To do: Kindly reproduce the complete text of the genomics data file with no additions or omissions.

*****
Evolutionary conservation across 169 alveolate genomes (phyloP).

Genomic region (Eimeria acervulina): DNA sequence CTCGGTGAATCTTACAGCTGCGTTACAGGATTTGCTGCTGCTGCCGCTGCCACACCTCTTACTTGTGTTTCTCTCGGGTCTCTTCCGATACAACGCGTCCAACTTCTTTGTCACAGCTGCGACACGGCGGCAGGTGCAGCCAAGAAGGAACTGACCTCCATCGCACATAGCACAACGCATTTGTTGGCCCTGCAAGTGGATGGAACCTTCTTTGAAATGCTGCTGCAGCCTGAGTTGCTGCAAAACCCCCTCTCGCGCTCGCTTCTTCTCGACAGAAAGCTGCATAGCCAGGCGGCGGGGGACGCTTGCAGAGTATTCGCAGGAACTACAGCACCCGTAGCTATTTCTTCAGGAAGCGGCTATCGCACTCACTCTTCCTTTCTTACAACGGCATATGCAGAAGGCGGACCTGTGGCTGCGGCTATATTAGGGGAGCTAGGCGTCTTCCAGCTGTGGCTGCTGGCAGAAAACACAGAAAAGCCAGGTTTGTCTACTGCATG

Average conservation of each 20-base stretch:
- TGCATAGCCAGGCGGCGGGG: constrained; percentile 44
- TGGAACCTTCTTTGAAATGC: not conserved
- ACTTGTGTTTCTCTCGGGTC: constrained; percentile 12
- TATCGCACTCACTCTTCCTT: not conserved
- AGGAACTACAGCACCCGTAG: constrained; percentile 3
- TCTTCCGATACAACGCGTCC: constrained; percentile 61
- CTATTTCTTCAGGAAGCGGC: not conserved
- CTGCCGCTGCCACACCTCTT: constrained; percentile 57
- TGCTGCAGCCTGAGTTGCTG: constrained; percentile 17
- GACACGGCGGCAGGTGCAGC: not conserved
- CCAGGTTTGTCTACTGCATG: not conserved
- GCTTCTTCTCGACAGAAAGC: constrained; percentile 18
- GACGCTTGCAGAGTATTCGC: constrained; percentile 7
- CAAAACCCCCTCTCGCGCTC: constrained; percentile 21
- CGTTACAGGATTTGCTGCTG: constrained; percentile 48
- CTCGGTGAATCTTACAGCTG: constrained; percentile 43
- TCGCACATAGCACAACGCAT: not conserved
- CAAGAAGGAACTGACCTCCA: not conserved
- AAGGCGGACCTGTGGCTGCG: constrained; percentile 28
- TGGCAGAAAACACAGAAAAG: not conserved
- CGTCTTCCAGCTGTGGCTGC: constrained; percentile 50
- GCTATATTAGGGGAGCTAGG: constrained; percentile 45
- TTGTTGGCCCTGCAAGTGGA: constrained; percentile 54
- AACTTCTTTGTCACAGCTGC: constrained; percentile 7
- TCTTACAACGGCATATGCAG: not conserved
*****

Evolutionary conservation across 169 alveolate genomes (phyloP).

Genomic region (Eimeria acervulina): DNA sequence CTCGGTGAATCTTACAGCTGCGTTACAGGATTTGCTGCTGCTGCCGCTGCCACACCTCTTACTTGTGTTTCTCTCGGGTCTCTTCCGATACAACGCGTCCAACTTCTTTGTCACAGCTGCGACACGGCGGCAGGTGCAGCCAAGAAGGAACTGACCTCCATCGCACATAGCACAACGCATTTGTTGGCCCTGCAAGTGGATGGAACCTTCTTTGAAATGCTGCTGCAGCCTGAGTTGCTGCAAAACCCCCTCTCGCGCTCGCTTCTTCTCGACAGAAAGCTGCATAGCCAGGCGGCGGGGGACGCTTGCAGAGTATTCGCAGGAACTACAGCACCCGTAGCTATTTCTTCAGGAAGCGGCTATCGCACTCACTCTTCCTTTCTTACAACGGCATATGCAGAAGGCGGACCTGTGGCTGCGGCTATATTAGGGGAGCTAGGCGTCTTCCAGCTGTGGCTGCTGGCAGAAAACACAGAAAAGCCAGGTTTGTCTACTGCATG

Average conservation of each 20-base stretch:
- TGCATAGCCAGGCGGCGGGG: constrained; percentile 44
- TGGAACCTTCTTTGAAATGC: not conserved
- ACTTGTGTTTCTCTCGGGTC: constrained; percentile 12
- TATCGCACTCACTCTTCCTT: not conserved
- AGGAACTACAGCACCCGTAG: constrained; percentile 3
- TCTTCCGATACAACGCGTCC: constrained; percentile 61
- CTATTTCTTCAGGAAGCGGC: not conserved
- CTGCCGCTGCCACACCTCTT: constrained; percentile 57
- TGCTGCAGCCTGAGTTGCTG: constrained; percentile 17
- GACACGGCGGCAGGTGCAGC: not conserved
- CCAGGTTTGTCTACTGCATG: not conserved
- GCTTCTTCTCGACAGAAAGC: constrained; percentile 18
- GACGCTTGCAGAGTATTCGC: constrained; percentile 7
- CAAAACCCCCTCTCGCGCTC: constrained; percentile 21
- CGTTACAGGATTTGCTGCTG: constrained; percentile 48
- CTCGGTGAATCTTACAGCTG: constrained; percentile 43
- TCGCACATAGCACAACGCAT: not conserved
- CAAGAAGGAACTGACCTCCA: not conserved
- AAGGCGGACCTGTGGCTGCG: constrained; percentile 28
- TGGCAGAAAACACAGAAAAG: not conserved
- CGTCTTCCAGCTGTGGCTGC: constrained; percentile 50
- GCTATATTAGGGGAGCTAGG: constrained; percentile 45
- TTGTTGGCCCTGCAAGTGGA: constrained; percentile 54
- AACTTCTTTGTCACAGCTGC: constrained; percentile 7
- TCTTACAACGGCATATGCAG: not conserved